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FAMILY | FOR THE KIDS

Steps in Time

African dance class also teaches important listening skills.

July 02, 1998|RICHARD KAHLENBERG | SPECIAL TO THE TIMES

Trained in traditional dance at the University of Ghana, and a former member of that nation's National Dance Troupe, Dzidzorgbe "Beatrice" Lawluvi, has been performing and teaching the traditional music and dance of West Africa in Los Angeles since 1990.

This summer, with a grant from the city of Los Angeles Cultural Affairs Department, she and her Valley-based troupe, Zadonu African Music and Dance Company, are offering a weekly series, "African Folk Dance Classes" in two Pacoima locations. Designed for kids as young as 9, the workshops will be held at Pacoima Recreation Center and the Ritchie Valens Recreation Center.

"The workshops are designed to teach the skills, performance traditions and repertoire of authentic African dances from Ghana, Togo and Benin," Lawluvi says. The sessions will culminate in a public performance by the students, accompanied by the Zadonu Company, at the Pacoima center Aug. 30.

Kids who enroll in one of these workshops will find themselves in the tender yet disciplined care of a veteran dance professional.

Starting with the first class, Lawluvi says, "Students will get used to hearing what they are going to be doing [and] what is going to happen at the end of the lessons." In short, they'll have to be ready for the Aug. 30 performance.

The dances she will teach include bawa, a harvest dance, tokoe, a dance for girls that is a traditional celebration of puberty, and agahau, a kind of social dance that has become a feature of church socials in West Africa.

This last dance is the only one in which shoes are worn. Children who attend the sessions should dress to allow vigorous movement.

Hearing what they're going to do, Lawluvi tells her students, means paying close attention to the "drum call," a variety of complex drumbeats that determine what happens in traditional African dance.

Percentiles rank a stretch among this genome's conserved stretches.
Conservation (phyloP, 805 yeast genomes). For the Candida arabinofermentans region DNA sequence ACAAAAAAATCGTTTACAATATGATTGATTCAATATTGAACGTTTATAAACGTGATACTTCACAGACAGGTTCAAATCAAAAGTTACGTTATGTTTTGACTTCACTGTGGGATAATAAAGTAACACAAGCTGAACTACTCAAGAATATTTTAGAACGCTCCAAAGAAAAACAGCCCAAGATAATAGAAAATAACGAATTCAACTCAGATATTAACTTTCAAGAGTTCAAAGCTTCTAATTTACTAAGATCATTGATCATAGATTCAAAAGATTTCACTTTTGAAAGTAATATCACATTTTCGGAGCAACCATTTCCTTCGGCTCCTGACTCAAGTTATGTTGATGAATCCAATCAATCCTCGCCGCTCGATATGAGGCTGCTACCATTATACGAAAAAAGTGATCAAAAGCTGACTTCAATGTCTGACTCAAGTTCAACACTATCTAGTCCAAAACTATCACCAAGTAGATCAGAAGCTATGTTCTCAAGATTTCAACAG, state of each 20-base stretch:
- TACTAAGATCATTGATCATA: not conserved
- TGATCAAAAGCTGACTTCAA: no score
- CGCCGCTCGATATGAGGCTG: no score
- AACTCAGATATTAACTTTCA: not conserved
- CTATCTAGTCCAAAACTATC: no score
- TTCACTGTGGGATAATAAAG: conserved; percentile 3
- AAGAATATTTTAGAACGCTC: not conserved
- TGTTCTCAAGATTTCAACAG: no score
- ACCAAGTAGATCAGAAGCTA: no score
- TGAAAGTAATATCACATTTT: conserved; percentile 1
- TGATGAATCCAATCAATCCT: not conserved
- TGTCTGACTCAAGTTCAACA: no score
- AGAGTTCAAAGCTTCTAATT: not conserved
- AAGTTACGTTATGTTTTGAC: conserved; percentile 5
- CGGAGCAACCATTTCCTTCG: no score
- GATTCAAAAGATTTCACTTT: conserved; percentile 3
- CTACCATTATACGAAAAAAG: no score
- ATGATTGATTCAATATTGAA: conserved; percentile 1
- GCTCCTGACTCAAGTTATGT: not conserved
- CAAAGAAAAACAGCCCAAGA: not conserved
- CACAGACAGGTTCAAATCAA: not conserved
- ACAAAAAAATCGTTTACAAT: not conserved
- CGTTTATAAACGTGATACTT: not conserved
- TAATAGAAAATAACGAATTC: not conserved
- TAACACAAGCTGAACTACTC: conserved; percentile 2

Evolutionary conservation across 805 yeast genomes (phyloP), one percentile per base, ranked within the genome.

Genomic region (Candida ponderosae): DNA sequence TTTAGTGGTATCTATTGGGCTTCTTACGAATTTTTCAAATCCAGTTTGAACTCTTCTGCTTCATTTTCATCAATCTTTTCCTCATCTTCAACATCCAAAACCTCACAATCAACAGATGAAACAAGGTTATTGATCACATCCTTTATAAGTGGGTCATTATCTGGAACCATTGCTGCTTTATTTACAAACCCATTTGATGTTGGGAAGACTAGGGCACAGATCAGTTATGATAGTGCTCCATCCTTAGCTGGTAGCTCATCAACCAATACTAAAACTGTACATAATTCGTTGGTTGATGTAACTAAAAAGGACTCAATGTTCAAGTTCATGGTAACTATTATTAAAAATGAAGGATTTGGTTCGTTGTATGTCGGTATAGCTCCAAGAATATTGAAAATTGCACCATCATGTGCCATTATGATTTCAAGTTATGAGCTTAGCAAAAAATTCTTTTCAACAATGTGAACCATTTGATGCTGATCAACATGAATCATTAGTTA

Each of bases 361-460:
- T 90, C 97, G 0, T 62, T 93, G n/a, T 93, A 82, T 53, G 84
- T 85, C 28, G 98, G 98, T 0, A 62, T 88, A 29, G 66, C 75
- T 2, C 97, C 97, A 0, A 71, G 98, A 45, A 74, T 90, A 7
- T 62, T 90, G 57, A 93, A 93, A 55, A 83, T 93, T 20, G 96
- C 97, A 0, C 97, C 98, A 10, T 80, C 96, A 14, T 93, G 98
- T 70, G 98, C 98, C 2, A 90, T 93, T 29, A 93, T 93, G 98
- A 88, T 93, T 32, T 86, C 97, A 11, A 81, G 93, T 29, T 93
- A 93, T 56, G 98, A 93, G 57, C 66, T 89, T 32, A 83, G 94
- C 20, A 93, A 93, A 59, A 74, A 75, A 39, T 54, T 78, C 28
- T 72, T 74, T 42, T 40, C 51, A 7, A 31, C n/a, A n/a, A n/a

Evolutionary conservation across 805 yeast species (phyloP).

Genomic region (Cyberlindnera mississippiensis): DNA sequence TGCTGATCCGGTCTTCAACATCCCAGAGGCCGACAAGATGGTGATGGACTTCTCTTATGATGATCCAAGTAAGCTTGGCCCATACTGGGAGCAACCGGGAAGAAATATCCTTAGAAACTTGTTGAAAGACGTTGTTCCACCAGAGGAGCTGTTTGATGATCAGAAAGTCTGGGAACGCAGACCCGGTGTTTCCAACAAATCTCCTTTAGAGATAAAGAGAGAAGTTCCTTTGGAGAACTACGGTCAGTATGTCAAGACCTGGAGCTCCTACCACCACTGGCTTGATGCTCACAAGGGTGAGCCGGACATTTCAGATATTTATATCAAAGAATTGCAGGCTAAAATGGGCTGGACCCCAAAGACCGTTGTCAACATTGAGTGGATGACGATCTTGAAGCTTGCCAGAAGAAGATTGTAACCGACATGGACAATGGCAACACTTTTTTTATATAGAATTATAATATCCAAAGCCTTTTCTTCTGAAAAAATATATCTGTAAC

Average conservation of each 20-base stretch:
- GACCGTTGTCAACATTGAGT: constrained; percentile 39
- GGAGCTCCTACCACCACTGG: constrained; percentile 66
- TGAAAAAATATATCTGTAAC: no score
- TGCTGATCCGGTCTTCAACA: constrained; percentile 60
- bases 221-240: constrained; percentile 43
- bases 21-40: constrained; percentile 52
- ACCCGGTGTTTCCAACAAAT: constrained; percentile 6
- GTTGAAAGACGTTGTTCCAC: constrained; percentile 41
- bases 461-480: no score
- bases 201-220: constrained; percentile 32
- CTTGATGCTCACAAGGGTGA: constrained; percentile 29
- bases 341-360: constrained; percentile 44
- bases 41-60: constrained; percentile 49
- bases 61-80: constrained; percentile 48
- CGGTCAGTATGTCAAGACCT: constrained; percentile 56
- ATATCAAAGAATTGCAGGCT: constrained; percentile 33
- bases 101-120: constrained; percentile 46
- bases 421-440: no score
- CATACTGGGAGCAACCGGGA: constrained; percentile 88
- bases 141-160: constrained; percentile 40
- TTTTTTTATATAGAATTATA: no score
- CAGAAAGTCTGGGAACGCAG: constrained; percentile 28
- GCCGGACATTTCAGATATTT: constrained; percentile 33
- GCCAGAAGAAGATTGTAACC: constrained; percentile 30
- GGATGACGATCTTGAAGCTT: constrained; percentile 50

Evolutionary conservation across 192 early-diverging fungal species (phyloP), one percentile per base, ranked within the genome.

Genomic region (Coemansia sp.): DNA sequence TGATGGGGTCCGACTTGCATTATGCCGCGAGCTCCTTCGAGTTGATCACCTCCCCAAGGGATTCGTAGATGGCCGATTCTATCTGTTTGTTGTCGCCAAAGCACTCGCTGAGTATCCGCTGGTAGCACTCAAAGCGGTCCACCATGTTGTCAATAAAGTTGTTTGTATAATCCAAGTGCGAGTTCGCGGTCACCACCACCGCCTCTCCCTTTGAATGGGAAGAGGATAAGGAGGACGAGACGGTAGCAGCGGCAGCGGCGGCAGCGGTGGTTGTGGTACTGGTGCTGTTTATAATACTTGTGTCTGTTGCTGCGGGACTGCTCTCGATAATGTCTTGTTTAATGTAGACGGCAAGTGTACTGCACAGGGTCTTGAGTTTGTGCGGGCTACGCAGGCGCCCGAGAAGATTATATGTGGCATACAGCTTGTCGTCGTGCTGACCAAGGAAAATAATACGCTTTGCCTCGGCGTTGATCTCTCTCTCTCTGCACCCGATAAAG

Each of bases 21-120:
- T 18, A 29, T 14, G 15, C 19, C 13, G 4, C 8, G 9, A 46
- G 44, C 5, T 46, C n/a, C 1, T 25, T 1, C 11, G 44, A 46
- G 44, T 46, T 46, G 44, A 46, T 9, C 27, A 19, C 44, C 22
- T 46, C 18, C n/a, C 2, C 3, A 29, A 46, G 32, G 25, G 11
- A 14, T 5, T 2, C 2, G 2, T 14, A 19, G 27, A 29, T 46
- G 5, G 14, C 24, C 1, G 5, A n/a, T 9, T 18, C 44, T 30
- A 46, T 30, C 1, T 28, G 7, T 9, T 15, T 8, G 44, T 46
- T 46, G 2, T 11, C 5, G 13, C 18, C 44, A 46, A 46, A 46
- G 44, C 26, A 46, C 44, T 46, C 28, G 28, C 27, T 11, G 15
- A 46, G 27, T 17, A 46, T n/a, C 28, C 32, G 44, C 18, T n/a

"It's the listening, not the watching [for clues from a teacher] that tells us what to do," she says. "For some people, the timing is very difficult," she says, "so we teach each dance step one at a time and how to catch the beat."

And if that isn't a challenging enough prospect for students, Lawluvi points out that only the lead drum in the ensemble will give these cues.

The other drummers in the ensemble, which will play at both workshops as well as at the final performance, must also respond to the lead, and students must learn to distinguish the sounds.

Clearly, Lawluvi does not shy away from challenges, and neither does her daughter, Yeko, a dance major at CalArts Valencia. Yeko Ladzekpo will be one of the drummers--although it is unusual for a female to become a drummer in a West African ensemble.

BE THERE

African Folk Dance Classes, kids 9-13 learn skills, performance traditions and repertoire of Ghana, Togo and Benin, Thursdays, 4-6 p.m., through August at Pacoima Recreation Center, 10943 Herrick Ave., and every Monday, 4-6 p.m., through August at Ritchie Valens Recreation Center, 10736 Laurel Canyon Blvd. Enrollment is free; sessions for older students also available on weekends. Classes culminate in a student performance Aug. 30. Reservations recommended. For reservations and information, call (818) 361-7075.

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